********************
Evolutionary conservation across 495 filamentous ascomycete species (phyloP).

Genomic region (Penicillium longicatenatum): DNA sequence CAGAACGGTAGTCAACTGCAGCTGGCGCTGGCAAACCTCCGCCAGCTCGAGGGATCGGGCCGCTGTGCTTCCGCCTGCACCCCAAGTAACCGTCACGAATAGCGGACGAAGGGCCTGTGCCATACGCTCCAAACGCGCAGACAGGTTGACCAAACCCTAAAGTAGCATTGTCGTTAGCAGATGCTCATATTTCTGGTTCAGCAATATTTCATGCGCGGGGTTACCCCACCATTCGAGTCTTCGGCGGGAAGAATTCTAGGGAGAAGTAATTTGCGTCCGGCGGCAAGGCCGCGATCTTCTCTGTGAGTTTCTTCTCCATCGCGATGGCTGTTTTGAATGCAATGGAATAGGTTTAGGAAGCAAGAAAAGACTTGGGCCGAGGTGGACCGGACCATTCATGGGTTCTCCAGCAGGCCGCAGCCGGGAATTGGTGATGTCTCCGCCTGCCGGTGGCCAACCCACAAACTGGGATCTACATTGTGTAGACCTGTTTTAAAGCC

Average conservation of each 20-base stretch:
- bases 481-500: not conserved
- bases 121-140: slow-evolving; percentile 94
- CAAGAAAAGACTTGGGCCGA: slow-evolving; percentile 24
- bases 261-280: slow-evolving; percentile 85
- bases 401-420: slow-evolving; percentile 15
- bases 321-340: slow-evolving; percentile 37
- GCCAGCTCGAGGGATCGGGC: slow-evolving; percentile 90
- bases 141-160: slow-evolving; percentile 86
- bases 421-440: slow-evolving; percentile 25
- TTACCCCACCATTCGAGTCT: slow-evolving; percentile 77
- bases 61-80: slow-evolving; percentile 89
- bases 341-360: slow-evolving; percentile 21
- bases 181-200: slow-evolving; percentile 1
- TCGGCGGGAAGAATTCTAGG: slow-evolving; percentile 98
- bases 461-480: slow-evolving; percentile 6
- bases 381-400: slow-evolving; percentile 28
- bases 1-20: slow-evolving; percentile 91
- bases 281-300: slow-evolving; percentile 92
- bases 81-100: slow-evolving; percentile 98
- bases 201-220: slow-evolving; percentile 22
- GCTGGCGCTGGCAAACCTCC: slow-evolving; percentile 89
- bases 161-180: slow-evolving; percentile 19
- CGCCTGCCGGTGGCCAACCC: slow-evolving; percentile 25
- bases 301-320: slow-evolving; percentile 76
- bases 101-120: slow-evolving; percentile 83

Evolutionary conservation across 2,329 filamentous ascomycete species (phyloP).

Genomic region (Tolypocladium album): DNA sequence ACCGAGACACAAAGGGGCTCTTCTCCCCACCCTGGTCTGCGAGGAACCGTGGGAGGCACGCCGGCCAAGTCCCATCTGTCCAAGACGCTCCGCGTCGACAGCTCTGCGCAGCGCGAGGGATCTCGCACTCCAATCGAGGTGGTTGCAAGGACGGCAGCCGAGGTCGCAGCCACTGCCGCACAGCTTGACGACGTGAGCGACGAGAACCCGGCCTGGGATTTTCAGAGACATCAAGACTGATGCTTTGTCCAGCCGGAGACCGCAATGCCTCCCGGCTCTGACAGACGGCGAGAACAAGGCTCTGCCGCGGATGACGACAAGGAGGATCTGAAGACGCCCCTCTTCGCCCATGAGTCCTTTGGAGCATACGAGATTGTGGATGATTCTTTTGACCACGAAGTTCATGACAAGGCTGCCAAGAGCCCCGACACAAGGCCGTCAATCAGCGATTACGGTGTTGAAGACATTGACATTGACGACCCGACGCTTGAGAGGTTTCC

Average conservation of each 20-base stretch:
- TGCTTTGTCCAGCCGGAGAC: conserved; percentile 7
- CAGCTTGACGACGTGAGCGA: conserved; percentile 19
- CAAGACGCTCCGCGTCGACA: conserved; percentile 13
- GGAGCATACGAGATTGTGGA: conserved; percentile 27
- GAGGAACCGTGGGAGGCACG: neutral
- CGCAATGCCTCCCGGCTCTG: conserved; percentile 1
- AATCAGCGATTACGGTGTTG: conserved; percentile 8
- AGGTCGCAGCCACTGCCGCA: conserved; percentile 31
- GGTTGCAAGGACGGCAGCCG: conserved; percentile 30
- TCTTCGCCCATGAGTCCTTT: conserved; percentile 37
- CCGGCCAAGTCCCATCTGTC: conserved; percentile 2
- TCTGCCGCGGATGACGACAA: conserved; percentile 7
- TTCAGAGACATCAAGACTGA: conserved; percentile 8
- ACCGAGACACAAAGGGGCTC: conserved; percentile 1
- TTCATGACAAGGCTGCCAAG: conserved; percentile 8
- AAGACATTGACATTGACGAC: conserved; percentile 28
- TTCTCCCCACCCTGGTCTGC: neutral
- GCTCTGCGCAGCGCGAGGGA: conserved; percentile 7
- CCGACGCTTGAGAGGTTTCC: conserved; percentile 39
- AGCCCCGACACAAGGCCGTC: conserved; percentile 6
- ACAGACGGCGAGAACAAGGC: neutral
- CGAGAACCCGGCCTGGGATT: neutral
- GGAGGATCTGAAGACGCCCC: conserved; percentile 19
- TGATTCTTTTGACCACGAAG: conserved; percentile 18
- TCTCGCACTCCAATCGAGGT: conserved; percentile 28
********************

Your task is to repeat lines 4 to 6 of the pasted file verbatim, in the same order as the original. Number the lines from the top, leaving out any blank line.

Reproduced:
- bases 481-500: not conserved
- bases 121-140: slow-evolving; percentile 94
- CAAGAAAAGACTTGGGCCGA: slow-evolving; percentile 24